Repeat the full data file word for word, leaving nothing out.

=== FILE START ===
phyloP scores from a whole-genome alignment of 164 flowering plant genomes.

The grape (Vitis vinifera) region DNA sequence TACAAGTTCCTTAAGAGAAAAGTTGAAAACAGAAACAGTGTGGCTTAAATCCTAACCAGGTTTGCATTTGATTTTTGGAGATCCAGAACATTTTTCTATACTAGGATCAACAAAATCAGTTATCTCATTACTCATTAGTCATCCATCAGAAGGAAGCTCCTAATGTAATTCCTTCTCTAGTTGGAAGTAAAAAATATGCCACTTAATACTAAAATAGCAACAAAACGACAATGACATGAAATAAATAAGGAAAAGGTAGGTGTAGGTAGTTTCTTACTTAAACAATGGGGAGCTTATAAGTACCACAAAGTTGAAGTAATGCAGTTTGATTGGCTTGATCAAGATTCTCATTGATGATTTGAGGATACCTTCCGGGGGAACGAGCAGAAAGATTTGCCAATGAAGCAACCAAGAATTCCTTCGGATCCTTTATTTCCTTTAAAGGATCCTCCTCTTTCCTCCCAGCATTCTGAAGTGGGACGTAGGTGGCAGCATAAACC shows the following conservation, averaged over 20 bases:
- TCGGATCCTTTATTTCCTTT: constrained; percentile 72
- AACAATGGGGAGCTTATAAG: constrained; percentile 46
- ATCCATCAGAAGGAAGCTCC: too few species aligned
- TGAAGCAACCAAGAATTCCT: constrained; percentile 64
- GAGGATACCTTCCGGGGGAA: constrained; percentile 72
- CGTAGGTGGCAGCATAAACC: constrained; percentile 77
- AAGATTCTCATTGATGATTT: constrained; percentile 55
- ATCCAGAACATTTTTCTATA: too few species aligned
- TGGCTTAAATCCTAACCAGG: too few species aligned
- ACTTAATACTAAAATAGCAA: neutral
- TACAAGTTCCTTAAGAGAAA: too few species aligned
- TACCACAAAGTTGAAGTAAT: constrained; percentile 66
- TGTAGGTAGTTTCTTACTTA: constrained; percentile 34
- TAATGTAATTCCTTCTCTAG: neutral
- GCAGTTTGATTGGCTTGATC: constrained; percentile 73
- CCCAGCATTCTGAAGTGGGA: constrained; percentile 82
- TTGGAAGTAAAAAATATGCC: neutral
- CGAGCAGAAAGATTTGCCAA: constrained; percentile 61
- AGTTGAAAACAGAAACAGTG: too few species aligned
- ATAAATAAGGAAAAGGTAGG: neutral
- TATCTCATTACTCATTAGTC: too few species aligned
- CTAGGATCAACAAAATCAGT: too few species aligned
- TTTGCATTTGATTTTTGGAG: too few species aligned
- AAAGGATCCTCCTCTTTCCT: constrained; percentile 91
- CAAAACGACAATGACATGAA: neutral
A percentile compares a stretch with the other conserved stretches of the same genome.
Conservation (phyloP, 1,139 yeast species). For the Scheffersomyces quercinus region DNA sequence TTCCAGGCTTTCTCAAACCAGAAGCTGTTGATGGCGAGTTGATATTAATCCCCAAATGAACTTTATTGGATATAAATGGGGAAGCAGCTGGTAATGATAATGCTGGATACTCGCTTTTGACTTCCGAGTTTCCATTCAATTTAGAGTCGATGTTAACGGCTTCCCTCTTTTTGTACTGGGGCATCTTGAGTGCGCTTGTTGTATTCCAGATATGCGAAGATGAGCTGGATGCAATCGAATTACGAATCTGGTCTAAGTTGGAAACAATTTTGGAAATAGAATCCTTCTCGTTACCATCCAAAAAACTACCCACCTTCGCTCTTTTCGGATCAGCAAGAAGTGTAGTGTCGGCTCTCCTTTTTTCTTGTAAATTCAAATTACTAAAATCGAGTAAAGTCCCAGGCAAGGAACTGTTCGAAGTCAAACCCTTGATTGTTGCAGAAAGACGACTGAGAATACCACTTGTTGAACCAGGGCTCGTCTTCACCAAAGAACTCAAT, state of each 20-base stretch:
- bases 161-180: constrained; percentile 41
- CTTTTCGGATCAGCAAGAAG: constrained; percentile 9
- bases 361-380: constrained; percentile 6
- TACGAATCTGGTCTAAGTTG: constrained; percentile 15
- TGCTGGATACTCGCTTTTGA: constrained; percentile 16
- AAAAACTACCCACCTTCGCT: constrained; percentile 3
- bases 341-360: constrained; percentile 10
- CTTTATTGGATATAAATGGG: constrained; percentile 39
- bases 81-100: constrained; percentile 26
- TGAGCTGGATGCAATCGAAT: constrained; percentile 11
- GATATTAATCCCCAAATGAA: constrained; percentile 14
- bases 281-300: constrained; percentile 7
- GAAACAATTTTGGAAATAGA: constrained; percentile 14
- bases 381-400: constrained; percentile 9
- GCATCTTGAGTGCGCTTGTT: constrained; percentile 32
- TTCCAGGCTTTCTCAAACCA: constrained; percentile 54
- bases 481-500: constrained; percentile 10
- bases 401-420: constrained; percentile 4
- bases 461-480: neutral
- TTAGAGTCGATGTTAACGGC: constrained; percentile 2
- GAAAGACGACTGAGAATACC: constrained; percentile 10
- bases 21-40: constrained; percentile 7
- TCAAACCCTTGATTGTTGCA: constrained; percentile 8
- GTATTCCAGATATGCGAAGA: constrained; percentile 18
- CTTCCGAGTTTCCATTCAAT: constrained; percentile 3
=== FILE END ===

phyloP scores from a whole-genome alignment of 164 flowering plant genomes.

The grape (Vitis vinifera) region DNA sequence TACAAGTTCCTTAAGAGAAAAGTTGAAAACAGAAACAGTGTGGCTTAAATCCTAACCAGGTTTGCATTTGATTTTTGGAGATCCAGAACATTTTTCTATACTAGGATCAACAAAATCAGTTATCTCATTACTCATTAGTCATCCATCAGAAGGAAGCTCCTAATGTAATTCCTTCTCTAGTTGGAAGTAAAAAATATGCCACTTAATACTAAAATAGCAACAAAACGACAATGACATGAAATAAATAAGGAAAAGGTAGGTGTAGGTAGTTTCTTACTTAAACAATGGGGAGCTTATAAGTACCACAAAGTTGAAGTAATGCAGTTTGATTGGCTTGATCAAGATTCTCATTGATGATTTGAGGATACCTTCCGGGGGAACGAGCAGAAAGATTTGCCAATGAAGCAACCAAGAATTCCTTCGGATCCTTTATTTCCTTTAAAGGATCCTCCTCTTTCCTCCCAGCATTCTGAAGTGGGACGTAGGTGGCAGCATAAACC shows the following conservation, averaged over 20 bases:
- TCGGATCCTTTATTTCCTTT: constrained; percentile 72
- AACAATGGGGAGCTTATAAG: constrained; percentile 46
- ATCCATCAGAAGGAAGCTCC: too few species aligned
- TGAAGCAACCAAGAATTCCT: constrained; percentile 64
- GAGGATACCTTCCGGGGGAA: constrained; percentile 72
- CGTAGGTGGCAGCATAAACC: constrained; percentile 77
- AAGATTCTCATTGATGATTT: constrained; percentile 55
- ATCCAGAACATTTTTCTATA: too few species aligned
- TGGCTTAAATCCTAACCAGG: too few species aligned
- ACTTAATACTAAAATAGCAA: neutral
- TACAAGTTCCTTAAGAGAAA: too few species aligned
- TACCACAAAGTTGAAGTAAT: constrained; percentile 66
- TGTAGGTAGTTTCTTACTTA: constrained; percentile 34
- TAATGTAATTCCTTCTCTAG: neutral
- GCAGTTTGATTGGCTTGATC: constrained; percentile 73
- CCCAGCATTCTGAAGTGGGA: constrained; percentile 82
- TTGGAAGTAAAAAATATGCC: neutral
- CGAGCAGAAAGATTTGCCAA: constrained; percentile 61
- AGTTGAAAACAGAAACAGTG: too few species aligned
- ATAAATAAGGAAAAGGTAGG: neutral
- TATCTCATTACTCATTAGTC: too few species aligned
- CTAGGATCAACAAAATCAGT: too few species aligned
- TTTGCATTTGATTTTTGGAG: too few species aligned
- AAAGGATCCTCCTCTTTCCT: constrained; percentile 91
- CAAAACGACAATGACATGAA: neutral
A percentile compares a stretch with the other conserved stretches of the same genome.
Conservation (phyloP, 1,139 yeast species). For the Scheffersomyces quercinus region DNA sequence TTCCAGGCTTTCTCAAACCAGAAGCTGTTGATGGCGAGTTGATATTAATCCCCAAATGAACTTTATTGGATATAAATGGGGAAGCAGCTGGTAATGATAATGCTGGATACTCGCTTTTGACTTCCGAGTTTCCATTCAATTTAGAGTCGATGTTAACGGCTTCCCTCTTTTTGTACTGGGGCATCTTGAGTGCGCTTGTTGTATTCCAGATATGCGAAGATGAGCTGGATGCAATCGAATTACGAATCTGGTCTAAGTTGGAAACAATTTTGGAAATAGAATCCTTCTCGTTACCATCCAAAAAACTACCCACCTTCGCTCTTTTCGGATCAGCAAGAAGTGTAGTGTCGGCTCTCCTTTTTTCTTGTAAATTCAAATTACTAAAATCGAGTAAAGTCCCAGGCAAGGAACTGTTCGAAGTCAAACCCTTGATTGTTGCAGAAAGACGACTGAGAATACCACTTGTTGAACCAGGGCTCGTCTTCACCAAAGAACTCAAT, state of each 20-base stretch:
- bases 161-180: constrained; percentile 41
- CTTTTCGGATCAGCAAGAAG: constrained; percentile 9
- bases 361-380: constrained; percentile 6
- TACGAATCTGGTCTAAGTTG: constrained; percentile 15
- TGCTGGATACTCGCTTTTGA: constrained; percentile 16
- AAAAACTACCCACCTTCGCT: constrained; percentile 3
- bases 341-360: constrained; percentile 10
- CTTTATTGGATATAAATGGG: constrained; percentile 39
- bases 81-100: constrained; percentile 26
- TGAGCTGGATGCAATCGAAT: constrained; percentile 11
- GATATTAATCCCCAAATGAA: constrained; percentile 14
- bases 281-300: constrained; percentile 7
- GAAACAATTTTGGAAATAGA: constrained; percentile 14
- bases 381-400: constrained; percentile 9
- GCATCTTGAGTGCGCTTGTT: constrained; percentile 32
- TTCCAGGCTTTCTCAAACCA: constrained; percentile 54
- bases 481-500: constrained; percentile 10
- bases 401-420: constrained; percentile 4
- bases 461-480: neutral
- TTAGAGTCGATGTTAACGGC: constrained; percentile 2
- GAAAGACGACTGAGAATACC: constrained; percentile 10
- bases 21-40: constrained; percentile 7
- TCAAACCCTTGATTGTTGCA: constrained; percentile 8
- GTATTCCAGATATGCGAAGA: constrained; percentile 18
- CTTCCGAGTTTCCATTCAAT: constrained; percentile 3